Book extract

Shadows in the Mist

by Maureen McMahon

The night was cool and I regretted not grabbing a jacket. I stood on the sandy bluff at the top of the beach steps, staring out across the inky expanse. The wind was strong, moaning morosely, setting the reeds and grasses shivering. The house behind me was lit like a birthday cake. The sound of music and laughter, the clink of glasses and the gabble of voices drifted out, muted by distance. I wrapped my arms around myself and searched the beach. David must be out here somewhere, unless he went back in during the séance and was hiding out upstairs.

         I was just about to turn and go when a light caught my eye. I stared through the dark and saw it again—just a flash, then gone. I frowned. It was coming from the room at the top of the lighthouse. No one should be up there. The entrance was boarded up long ago, the structure itself deemed unsafe. Leo would’ve had it pulled down years ago, if not for the local historical association who were trying to raise enough revenue to restore it. If one of the guests had decided to do some exploring, they could very well end up hurt.

         I wondered briefly where the security guards were as I hurried down the steps and across the beach, making my way to the rocky spit. I could hear the waves breaking against the outer rocks. I stood on the rocks and peered up the sheer walls to the small walkway with a balustrade that ringed the top. There was a window just below it and I could make out a dull glow coming from within.

         I had to feel my way across the rocks. I wished I had a flashlight but I reasoned if I went back for one, whoever was in there might be in trouble before I could warn them. My dress hindered my progress. I pulled the white skirt as high as possible and tied it up on one side to keep it from encumbering my movements. I was glad I wore flat shoes.

         The entrance appeared untouched. All the boards were in place. I pulled at them. One whole side was loosened and came away easily leaving a good-sized gap to squeeze through.

         Don’t let them get away with it! The message replayed in my mind. Where had it come from? Why had I said it?

         And why now, of all times, did it suddenly fill my head? Then I remembered. It was Rudy Coleman who said those same words—words spoken by my father in a ghastly dream. Coincidence? I shivered and reached a hand out in the dark interior to touch a heavy spider web. I must concentrate on what I was doing. There’d be time later to ponder that incident.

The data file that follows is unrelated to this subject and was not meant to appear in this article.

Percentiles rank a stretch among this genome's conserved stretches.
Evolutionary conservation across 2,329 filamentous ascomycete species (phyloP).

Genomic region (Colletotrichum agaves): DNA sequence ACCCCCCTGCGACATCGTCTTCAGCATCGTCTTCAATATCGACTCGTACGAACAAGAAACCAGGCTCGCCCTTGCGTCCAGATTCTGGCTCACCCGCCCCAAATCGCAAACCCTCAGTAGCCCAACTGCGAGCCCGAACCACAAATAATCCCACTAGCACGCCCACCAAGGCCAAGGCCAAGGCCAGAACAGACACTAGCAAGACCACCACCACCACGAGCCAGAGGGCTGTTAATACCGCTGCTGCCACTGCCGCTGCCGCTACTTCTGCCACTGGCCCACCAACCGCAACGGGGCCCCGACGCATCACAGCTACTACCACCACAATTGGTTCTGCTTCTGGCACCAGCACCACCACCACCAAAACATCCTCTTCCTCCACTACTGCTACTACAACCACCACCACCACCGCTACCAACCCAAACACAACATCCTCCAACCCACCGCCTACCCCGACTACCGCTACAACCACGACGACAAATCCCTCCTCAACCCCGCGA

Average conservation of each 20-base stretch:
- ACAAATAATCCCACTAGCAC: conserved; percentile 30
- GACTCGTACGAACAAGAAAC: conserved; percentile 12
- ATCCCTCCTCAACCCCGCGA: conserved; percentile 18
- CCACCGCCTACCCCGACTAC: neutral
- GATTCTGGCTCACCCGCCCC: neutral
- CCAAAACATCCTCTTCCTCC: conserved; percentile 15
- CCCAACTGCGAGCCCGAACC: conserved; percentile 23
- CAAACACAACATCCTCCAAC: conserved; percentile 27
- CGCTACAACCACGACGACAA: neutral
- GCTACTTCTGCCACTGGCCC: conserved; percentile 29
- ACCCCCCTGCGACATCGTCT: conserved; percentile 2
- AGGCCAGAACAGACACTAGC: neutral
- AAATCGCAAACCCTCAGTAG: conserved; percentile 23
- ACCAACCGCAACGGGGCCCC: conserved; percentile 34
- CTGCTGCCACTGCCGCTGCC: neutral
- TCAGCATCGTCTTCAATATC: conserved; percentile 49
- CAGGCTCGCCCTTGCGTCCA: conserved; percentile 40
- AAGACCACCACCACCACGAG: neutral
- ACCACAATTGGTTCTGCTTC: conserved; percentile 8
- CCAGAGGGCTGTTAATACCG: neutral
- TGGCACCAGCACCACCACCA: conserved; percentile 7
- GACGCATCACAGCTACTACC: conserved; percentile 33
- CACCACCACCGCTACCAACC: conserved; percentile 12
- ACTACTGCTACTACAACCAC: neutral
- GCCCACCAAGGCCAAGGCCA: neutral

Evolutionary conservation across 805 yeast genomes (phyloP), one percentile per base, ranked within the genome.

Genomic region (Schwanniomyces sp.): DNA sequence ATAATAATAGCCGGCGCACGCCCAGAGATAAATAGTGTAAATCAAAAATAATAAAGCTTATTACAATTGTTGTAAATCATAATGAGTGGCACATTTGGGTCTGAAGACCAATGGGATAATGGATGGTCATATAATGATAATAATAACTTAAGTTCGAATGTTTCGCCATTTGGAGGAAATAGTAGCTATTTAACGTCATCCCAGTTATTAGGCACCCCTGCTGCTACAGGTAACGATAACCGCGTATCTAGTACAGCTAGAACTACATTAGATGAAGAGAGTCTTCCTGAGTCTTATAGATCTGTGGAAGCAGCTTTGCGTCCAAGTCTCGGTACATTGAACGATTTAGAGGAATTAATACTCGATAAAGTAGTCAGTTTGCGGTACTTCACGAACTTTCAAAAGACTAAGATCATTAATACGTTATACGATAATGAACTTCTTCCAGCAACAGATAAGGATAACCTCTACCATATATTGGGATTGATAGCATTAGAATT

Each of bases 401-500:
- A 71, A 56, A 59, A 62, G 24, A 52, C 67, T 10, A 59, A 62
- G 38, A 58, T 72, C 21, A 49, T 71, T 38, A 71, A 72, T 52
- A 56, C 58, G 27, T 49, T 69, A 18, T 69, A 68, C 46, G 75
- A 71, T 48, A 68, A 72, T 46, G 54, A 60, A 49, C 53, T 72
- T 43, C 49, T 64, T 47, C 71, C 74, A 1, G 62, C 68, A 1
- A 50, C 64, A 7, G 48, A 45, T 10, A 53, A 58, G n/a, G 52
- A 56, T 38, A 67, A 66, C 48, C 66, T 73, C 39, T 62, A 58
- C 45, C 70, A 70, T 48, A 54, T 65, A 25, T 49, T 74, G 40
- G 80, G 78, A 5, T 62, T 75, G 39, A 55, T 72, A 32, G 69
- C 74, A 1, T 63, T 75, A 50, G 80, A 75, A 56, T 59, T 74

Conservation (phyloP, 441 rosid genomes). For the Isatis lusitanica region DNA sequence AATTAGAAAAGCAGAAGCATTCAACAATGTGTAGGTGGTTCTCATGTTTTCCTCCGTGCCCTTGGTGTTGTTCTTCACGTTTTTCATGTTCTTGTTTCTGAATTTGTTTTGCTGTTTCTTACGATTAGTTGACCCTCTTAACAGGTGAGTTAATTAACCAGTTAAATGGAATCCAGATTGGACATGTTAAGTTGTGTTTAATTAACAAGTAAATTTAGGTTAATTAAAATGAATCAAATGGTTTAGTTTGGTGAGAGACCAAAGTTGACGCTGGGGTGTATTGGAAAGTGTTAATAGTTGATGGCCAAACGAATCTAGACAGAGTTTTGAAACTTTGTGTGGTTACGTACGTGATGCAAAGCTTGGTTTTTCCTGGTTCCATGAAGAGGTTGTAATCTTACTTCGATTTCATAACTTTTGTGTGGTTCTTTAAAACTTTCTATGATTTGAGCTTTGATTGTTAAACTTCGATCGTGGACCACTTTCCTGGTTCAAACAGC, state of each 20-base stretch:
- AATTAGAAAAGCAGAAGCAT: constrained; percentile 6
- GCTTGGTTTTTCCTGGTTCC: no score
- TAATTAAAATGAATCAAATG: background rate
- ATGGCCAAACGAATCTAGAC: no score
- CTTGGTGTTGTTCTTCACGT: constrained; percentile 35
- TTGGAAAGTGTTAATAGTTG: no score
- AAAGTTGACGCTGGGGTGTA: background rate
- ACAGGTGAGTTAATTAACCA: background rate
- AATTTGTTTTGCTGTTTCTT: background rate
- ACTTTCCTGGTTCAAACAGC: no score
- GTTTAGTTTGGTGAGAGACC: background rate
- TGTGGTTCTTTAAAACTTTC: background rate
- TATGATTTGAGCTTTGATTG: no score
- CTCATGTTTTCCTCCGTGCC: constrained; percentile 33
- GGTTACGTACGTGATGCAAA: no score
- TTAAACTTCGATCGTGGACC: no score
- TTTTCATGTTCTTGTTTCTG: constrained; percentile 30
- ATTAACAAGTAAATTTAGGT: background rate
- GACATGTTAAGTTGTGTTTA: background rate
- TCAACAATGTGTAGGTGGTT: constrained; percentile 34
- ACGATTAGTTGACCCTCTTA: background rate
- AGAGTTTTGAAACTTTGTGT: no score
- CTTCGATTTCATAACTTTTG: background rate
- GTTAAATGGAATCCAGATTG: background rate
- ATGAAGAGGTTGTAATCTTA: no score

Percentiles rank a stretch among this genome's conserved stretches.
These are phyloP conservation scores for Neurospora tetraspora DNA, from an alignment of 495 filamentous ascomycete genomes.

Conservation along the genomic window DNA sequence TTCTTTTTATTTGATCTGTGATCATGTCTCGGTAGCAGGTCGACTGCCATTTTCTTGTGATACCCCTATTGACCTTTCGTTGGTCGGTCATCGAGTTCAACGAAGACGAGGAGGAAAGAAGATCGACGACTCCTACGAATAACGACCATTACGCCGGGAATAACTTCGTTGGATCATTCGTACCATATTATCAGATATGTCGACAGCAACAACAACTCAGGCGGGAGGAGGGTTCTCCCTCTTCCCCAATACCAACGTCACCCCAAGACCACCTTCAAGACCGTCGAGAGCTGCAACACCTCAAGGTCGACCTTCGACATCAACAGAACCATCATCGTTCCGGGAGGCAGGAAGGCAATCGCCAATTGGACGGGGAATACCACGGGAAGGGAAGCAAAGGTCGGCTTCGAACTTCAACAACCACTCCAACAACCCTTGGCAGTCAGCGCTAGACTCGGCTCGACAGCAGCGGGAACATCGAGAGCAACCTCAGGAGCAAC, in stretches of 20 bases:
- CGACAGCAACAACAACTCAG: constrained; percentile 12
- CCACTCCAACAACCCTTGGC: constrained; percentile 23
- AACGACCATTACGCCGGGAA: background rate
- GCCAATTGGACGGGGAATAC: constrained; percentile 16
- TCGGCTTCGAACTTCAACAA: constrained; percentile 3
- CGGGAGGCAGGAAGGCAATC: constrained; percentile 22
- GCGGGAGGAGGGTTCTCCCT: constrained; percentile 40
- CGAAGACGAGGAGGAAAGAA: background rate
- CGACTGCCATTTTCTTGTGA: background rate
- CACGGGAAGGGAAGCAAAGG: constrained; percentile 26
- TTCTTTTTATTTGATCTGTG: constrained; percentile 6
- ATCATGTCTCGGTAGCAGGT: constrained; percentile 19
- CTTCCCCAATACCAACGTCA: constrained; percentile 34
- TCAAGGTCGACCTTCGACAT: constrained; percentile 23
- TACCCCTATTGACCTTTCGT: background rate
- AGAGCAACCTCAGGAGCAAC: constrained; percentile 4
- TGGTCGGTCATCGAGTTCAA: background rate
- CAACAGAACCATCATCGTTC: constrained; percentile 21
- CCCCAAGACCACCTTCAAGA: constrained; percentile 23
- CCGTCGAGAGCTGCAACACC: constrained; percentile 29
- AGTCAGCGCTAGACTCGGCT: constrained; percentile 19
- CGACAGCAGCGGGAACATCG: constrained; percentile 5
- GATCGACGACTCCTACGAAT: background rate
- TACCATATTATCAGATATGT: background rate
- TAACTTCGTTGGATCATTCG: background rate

The moonlight fell across the stone floor through the gap where I entered, barely illuminating the winding staircase. The steps were stone, set against the wall, circling up into the blackness above. I started up, one hand on the wall, the other on a banister that felt none too secure. I heard a faint scuffling coming from above. I should call out—there was no need for me to go up at all. But something kept me mute. Some inner voice bade me to go slowly, carefully and most of all, quietly.

         I crept on, feeling with each step, keeping as close to the wall as possible. I soon stopped holding the railing. It was very loose and there were huge sections missing altogether. The darkness was all-consuming, stifling—like the air, which was stale and musty, heavy with mildew and mold. The wall under my hand was damp and furred, fissured with cracks that attested to the deterioration of the foundation.

         By the time I was halfway up, my heart was beating uncontrollably and I had to pause, a cold sweat beginning to dampen my palms and underarms. I knew now why I didn’t call up. The movements above weren’t reckless. There was no laughter or raucous noise as one would expect from people who may have left the party for a bit of exploration. Whoever was here, was here for a purpose and instinct told me he or she wouldn’t welcome discovery.

         For a moment, I hesitated. I should go back and get help. If I could find David or Grant or Colin—or one of the security guards… But, having come this far, I was unwilling to retreat. Pure, illogical curiosity kept me moving upward.

Back to Book Extracts Menu



Make a Free Website with Yola.